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Working towards a faster resolution

Working towards a faster resolution

By Justice Maree Kennedy, Sharon Burchell and My Anh Tran

Courts Dispute Resolution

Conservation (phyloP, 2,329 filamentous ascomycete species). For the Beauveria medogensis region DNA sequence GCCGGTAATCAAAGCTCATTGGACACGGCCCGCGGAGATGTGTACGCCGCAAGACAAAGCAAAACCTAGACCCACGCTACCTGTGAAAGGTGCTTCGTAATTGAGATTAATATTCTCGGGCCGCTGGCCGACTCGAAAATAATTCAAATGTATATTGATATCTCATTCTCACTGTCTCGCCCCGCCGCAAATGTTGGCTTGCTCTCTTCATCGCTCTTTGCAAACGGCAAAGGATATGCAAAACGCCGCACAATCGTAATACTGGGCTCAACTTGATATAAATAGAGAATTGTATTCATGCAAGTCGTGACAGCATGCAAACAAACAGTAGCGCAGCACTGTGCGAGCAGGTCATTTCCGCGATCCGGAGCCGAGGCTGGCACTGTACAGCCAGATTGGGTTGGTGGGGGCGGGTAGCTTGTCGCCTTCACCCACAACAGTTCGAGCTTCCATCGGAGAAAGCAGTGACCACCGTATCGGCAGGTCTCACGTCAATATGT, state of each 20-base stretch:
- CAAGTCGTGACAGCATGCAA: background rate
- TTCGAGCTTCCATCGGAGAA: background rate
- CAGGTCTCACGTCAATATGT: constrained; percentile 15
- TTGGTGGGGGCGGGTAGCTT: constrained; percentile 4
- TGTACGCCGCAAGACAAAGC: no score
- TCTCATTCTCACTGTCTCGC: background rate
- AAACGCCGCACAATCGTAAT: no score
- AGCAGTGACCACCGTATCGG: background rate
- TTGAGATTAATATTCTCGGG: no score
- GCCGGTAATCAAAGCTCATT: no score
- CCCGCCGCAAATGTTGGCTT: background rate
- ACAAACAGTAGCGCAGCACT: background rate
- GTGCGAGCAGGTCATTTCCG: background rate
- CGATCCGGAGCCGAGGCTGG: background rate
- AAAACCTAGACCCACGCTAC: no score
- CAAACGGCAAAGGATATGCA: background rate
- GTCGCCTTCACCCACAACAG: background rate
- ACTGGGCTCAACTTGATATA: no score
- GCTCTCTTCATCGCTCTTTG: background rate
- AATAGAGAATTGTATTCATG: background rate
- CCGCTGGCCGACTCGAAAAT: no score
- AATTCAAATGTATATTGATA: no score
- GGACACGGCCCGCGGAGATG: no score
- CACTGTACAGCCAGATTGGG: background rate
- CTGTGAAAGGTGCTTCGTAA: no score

Snapshot The Commercial Division of the County Court is aiming to reduce the need for appearances and the waiting time for trials, and have judges with experience in commercial law presiding. The appointment of Judicial Registrars Burchell and Tran has led to some changes of procedure and a renewed focus on the provision of appropriate dispute resolution. This article explains the approach adopted by the County Court to case management and updates the profession on the interlocutory procedures to be applied. The Commercial Division of the County Court aims to provide a fast, cost-effective and fair alternative for the resolution of commercial disputes. Towards the overarching purpose “The overarching purpose . . . in relation to civil proceedings is to facilitate the just, efficient, timely and cost-effective resolution of the real issues in dispute.”1 Underlying the overarching purpose is the concept of proportionality.2 It recognises that a relentless focus on attaining the truth may reduce the likelihood of a just result in a proceeding, not to mention consume a disproportionate amount of public resources. The vast majority of cases are resolved without a judicial determination on the merits.3 In this context, it is of crucial importance to provide appropriate, proportionate interlocutory procedures. After all, for most litigants, these interlocutory procedures are their only experience of the Court. Since 1 January 2007, there has been no monetary limit on the County Court’s jurisdiction in civil disputes. Its jurisdiction is therefore effectively concurrent with the jurisdiction of the Supreme Court of Victoria. The Commercial Division of the County Court aims to provide a low cost, high speed alternative for the resolution of commercial disputes, with an emphasis on reducing the need for appearances, trials within six months of first administrative mention, and trials presided over by a judge with experience in commercial law. Nearly 50 per cent of all civil initiations in the County Court are now within the Commercial Division. It is a high volume jurisdiction, with more than 2600 initiations last year. Targeted case management Case management can be a powerful tool for courts in the pursuit of the overarching purpose. However, over-enthusiastic case management itself carries risks: “The challenge is in getting the balance right by ensuring that case management processes do not generate their own unnecessary work for legal practitioners, court staff and judicial officers. There is no ‘best’ model of case management . . .”4 In the Commercial Division, case management is used as a targeted tool to ensure the proportionate resolution of disputes. Throughout the interlocutory process, litigants can expect a pragmatic focus on minimising unnecessary expense and getting disputes ready for trial within six months. Appointment of judicial registrars On 5 May 2015, Sharon Burchell and My Anh Tran were appointed judicial registrars of the County Court under a work-share arrangement. They come to the Court with many years’ experience in commercial litigation and are both trained mediators. Through these appointments, the Commercial Division aims to increase its capacity to provide targeted case management, free up judicial resources and renew its focus on the provision of appropriate dispute resolution. The appointment of two women to work-share the position demonstrates the Court’s understanding of the need for solutions to be found for women wishing to achieve a balance between work and family life. The Court also recognises the benefits of enhancing the diversity of the judiciary.5 Structure of the Commercial Division The Commercial Division is divided into four lists: General Cases List Expedited Cases List Banking and Finance List Building Cases List. Practice notes concerning list operation can be found on the County Court website.6 These practice notes have recently been updated. Practitioners should also refer to the Directions Group Guidelines 2015 and the Standard Orders for Trial Timetables.7 Reduced need for appearances The Commercial Division focuses on reducing the need for costly court appearances. Where possible, orders are made “on the papers”. In the first instance, this is achieved through the administrative mention procedure, which applies in the General Cases List, Building Cases List and Banking and Finance List. Once an appearance has been filed by the defendant, parties are sent a notice requiring consent orders to be submitted to the Court. Standard orders are available on the County Court website.8 Consent orders are reviewed by a judicial registrar. Ordinarily these orders can be made on the papers and the proceeding set down for trial without the need for an appearance. Once made, the orders are loaded on to Court Connect by the Directions Group and can be accessed electronically by practitioners.9 The Directions Group aims to process all orders on the papers within two weeks of receipt. If an order is requested more urgently, practitioners must include the word “Urgent” in the subject matter of the email which attaches the proposed orders. Other orders that can be made on the papers include: orders for substituted service orders for extension of time to serve a writ orders extending the timetable for interlocutory steps consent orders for adjournment (subject to case management considerations) orders permitting practitioners to cease to act orders pursuant to s28R of the Building and Construction Industry Security of Payment Act 2002. The Court expects that parties will “cooperate in completing interlocutory processes so that the proceeding is brought to trial as quickly, fairly and efficiently as possible”.10 If parties do so, it is possible for proceedings to be brought to trial within six months of administrative mention without any requirement for an interlocutory appearance. If parties do not, their proceeding will be subject to targeted case management by the judicial registrars at the next available directions hearing. The Court also expects that parties will comply with its orders. Consent extensions can usually be made expeditiously on the papers. As noted in Eaton v ISS Catering Services Pty Ltd,11 disobeying directions orders may be contrary to the overarching obligations. Repeated or serious breaches of orders raise the possibility of adverse cost orders against the parties and their practitioners.12 Interlocutory disputes Where parties cannot agree on an interlocutory matter, a hearing may be necessary. Unless the rules specifically require a summons, an application can be made by email (copied in to all parties) without the need to file a summons. For cases in the General Cases List, correspondence should be sent to the Directions Group. In the specialist lists, applications can be made by email to the associate to the judge in charge of the list. In the Expedited Cases List, applications can be made by email to the associate to the judicial registrars. When a party requests a hearing for an interlocutory dispute they must provide an estimate of the likely duration of the hearing. Parties should ensure these estimates are accurate (and consult counsel if appropriate) as the time permitted for submissions may be restricted to the estimate given. Parties’ representatives should also be prepared to be questioned on the interlocutory steps to be completed, the issues in dispute and the likely duration of the trial. Any contested interlocutory hearing may be used as an opportunity for targeted case management. Every month one of the Commercial Division judges is nominated as the Commercial Division Duty Judge. The interlocutory workload is divided between this duty judge and the judicial registrars. Some matters, such as applications for injunctions, cannot be heard by a judicial registrar. Matters which will now be listed before a judicial registrar include: ex parte applications for orders on the papers including applications for substituted service and for extension of writs directions hearings listed because of timetable issues or “slippage” applications for judgment pursuant to terms of settlement assessments of damages applications for enforcement of judgments and orders. Where permitted by the Rules, other matters, including summary judgment applications and trials of short duration, may be referred to the judicial registrars by the duty judge or the judge in charge of the Commercial Division. Appropriate dispute resolution (judicial resolution conferences) The judicial registrars are trained mediators and one of the purposes of their appointment is to increase the availability of appropriate dispute resolution through the provision of judicial resolution conferences (JRCs) in appropriate cases. Appropriate dispute resolution is defined in s3 of the Civil Procedure Act 2010 (Vic) as “a process attended, or participated in, by a party for the purposes of negotiating a settlement of the civil proceeding or resolving or narrowing the issues in dispute”. JRCs will usually be conducted by the judicial registrars as mediations on the facilitative model, including through the provision of private sessions. Court ordered mediations have been a feature of the Commercial Division standard directions orders for many years. The starting point remains that parties have an obligation to fund their own mediation. However, there are particular benefits in the provision of JRCs which may make them appropriate in particular circumstances as an alternative, or in addition to, privately run mediations. JRCs provide the parties with the benefit of a judicial officer presiding over the mediation: “. . . the parties can draw on the authority, knowledge and experience of a judicial officer to assist them to negotiate a settlement based on their interests, in addition to their legal rights”.13 The timing of JRCs is also more flexible than court ordered mediations. JRCs can be provided at short notice when the timing for settlement negotiations is right, rather than according to a timetable agreed upon many months in advance. For example, a trial judge may make a referral to JRC during the course of a trial. It is envisaged that JRCs will be particularly useful in the case of self-represented litigants. The difficulties faced by unrepresented litigants are not only a problem for those litigants but also for the court and the opposing party. Significant costs are incurred because unrepresented litigants do not effectively understand their case or lack the skills to effectively present it. JRCs provide a less formal forum in which self-represented litigants can have an opportunity to speak about their concerns, issues and problems without needing to frame them in legalistic language. They provide both self-represented litigants and their opponents the opportunity to negotiate a solution with the assistance of a judicial registrar. If the JRC is successful, the extra expense and burden of trial involving a self-represented litigant is avoided. If a settlement is not reached, the issues can be defined and narrowed during the course of the JRC and directions given by a judicial registrar. JRCs may also be valuable where: one or more parties have limited financial means private mediation has been unsuccessful a proceeding listed for trial is on the reserve list the cost or complexity of any trial will be disproportionate to the amounts in dispute. Requests for a JRC in a proceeding can be made by email to the Directions Group, setting out the reasons why it is appropriate. Conclusion The Commercial Division of the County Court aims to provide a fast, cost-effective alternative for the resolution of commercial disputes. The appointment of judicial registrars and the revision of the practice notes have further enhanced the Commercial Division’s processes. The Commercial Division will be constantly assessing the effectiveness of these measures and welcomes feedback from practitioners. n Justice Maree Kennedy was appointed as a judge of the Supreme Court on the 28th of June, 2016. A former silk, she joined the Court in 2007 when the Commercial List was a small pilot run by Judge Anderson. Over the last five years she has overseen its progression to a third Division of the County Court. Sharon Burchell is a judicial registrar for the Commercial Division of the County Court. Prior to her appointment she worked for 11 years as a barrister specialising in commercial law. In 2014, she won the Women in Law Awards Junior Counsel Award. My Anh Tran is a judicial registrar for the Commercial Division of the County Court. Prior to her appointment she practised as a barrister in commercial law. She holds a BCL from Oxford and BSC/LLB (First Class Honours) from Melbourne University. 1. Civil Procedure Act 2010 (Vic), s7(1). 2. Note 1 above, s9(1)(g). 3. Less than 3 per cent of proceedings are resolved by judicial determination: Productivity Commission, Access to Justice Arrangements, Productivity Commission Inquiry Report, Vol 1, No. 72, 5 September 2014, p384. 4. Productivity Commission, Access to Justice Arrangements, p15. 5. As to the lack of Asian representation in the judiciary, see Asian Australian Lawyers Association, Cultural Diversity Report 2015. 6. 7. 8. Note 7 above. 9. Court Connect can be accessed at 10. Operation and Management of the General List of the Commercial Division (PNCI 6-2010), p2; Para 6 of the Commercial Division standard timetabling orders; see also Note 1 above, ss19, 20, 24, 25. 11. [2013] VSCA 361 at [55]. 12. Note 1 above, ss28 and 29; Yara Australia Pty Ltd v Oswal [2013] VSCA 337; Hudspeth v Scholastic Cleaning & Consultancy Services Pty Ltd [2014] VSCA 78. 13. Second Reading Speech for the Courts Legislation Amendment (Judicial Resolution Conference) Act 2009, Victoria, Parliamentary Debates, Legislative Assembly, 28 July 2009, 2253 (Rob Hulls, Attorney-General).